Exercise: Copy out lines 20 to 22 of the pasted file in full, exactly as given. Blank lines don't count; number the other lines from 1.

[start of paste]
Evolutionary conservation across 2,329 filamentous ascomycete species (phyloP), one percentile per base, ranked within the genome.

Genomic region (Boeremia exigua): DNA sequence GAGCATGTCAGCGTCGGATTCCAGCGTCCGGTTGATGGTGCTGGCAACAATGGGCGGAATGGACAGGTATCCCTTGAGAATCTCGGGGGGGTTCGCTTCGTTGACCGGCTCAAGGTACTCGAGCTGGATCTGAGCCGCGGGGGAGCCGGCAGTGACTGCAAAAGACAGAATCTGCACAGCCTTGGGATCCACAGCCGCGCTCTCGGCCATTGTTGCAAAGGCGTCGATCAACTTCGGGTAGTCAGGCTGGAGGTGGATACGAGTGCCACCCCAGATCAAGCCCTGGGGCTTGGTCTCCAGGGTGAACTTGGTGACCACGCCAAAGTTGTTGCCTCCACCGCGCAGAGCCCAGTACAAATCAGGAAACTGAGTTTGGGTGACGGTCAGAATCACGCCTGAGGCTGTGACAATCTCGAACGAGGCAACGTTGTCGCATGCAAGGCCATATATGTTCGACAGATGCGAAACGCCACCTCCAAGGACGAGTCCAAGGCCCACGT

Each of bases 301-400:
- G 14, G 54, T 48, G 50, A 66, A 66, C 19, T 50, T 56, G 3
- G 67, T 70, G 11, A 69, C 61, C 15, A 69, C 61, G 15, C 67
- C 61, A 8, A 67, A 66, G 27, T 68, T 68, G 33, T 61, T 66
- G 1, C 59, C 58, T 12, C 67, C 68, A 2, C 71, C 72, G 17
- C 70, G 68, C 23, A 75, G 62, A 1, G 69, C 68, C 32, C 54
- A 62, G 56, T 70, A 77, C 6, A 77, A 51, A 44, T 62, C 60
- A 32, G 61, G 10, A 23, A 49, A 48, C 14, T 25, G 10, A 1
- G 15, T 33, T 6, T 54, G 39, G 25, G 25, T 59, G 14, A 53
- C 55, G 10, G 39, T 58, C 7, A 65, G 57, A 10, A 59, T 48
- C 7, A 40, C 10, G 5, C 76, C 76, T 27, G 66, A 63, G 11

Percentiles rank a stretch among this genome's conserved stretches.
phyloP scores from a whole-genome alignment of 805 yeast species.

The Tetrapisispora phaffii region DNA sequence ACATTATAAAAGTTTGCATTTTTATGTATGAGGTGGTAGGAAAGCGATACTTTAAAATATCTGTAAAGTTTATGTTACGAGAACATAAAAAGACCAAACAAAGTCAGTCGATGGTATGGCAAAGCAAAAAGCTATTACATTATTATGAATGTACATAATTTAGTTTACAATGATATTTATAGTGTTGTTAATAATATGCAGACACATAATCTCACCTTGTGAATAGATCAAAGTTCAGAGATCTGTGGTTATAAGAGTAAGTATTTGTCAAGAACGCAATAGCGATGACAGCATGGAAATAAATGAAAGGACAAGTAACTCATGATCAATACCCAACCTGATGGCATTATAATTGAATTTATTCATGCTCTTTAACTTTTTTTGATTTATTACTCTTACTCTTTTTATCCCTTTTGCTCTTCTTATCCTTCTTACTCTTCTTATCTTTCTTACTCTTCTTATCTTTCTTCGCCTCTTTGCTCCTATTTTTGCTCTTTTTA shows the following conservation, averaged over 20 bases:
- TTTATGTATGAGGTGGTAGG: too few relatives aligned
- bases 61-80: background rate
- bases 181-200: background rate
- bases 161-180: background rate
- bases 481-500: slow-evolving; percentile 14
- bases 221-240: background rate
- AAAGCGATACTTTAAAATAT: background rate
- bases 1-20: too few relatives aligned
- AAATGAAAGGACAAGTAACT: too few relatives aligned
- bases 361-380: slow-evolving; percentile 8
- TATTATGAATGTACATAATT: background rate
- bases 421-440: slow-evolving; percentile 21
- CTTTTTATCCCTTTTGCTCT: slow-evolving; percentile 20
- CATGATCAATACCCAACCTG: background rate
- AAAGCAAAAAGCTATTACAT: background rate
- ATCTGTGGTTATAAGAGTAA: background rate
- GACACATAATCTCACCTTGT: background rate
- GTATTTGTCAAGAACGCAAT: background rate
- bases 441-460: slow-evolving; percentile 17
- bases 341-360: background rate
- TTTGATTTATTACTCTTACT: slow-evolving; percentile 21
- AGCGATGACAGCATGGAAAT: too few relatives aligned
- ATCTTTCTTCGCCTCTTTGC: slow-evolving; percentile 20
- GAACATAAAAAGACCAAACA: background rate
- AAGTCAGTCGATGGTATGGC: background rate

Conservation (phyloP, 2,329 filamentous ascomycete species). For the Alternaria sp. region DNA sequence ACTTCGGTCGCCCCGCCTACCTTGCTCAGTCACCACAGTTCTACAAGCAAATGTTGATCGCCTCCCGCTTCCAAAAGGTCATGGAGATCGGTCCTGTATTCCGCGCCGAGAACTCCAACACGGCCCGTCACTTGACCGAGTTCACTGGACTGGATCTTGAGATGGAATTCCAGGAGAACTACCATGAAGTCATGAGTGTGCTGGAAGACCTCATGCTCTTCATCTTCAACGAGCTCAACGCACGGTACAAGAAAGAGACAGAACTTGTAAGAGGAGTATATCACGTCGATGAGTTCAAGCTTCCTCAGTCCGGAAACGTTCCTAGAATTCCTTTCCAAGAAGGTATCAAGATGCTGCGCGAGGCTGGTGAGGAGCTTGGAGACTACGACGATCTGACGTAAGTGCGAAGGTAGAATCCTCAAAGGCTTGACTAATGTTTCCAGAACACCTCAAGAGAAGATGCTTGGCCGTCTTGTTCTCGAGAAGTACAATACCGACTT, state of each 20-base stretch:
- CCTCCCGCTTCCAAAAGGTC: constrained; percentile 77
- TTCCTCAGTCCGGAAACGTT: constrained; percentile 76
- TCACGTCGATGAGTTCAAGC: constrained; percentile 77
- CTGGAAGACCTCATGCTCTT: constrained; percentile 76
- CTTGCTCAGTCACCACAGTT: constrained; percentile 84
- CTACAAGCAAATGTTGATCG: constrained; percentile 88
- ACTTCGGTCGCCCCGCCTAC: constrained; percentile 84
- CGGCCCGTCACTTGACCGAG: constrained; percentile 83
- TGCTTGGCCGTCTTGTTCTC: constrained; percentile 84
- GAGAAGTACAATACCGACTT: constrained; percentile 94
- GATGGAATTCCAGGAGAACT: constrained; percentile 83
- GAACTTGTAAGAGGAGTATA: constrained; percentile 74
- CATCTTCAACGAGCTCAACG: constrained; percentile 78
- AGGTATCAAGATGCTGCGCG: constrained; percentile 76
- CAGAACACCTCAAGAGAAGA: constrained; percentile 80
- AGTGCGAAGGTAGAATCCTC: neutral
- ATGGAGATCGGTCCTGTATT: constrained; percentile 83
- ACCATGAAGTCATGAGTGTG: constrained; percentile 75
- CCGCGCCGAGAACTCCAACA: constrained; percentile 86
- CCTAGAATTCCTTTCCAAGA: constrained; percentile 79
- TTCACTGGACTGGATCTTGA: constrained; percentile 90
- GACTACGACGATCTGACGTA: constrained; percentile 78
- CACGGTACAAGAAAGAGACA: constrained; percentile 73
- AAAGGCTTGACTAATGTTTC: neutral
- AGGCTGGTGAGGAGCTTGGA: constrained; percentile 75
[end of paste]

- bases 161-180: background rate
- bases 481-500: slow-evolving; percentile 14
- bases 221-240: background rate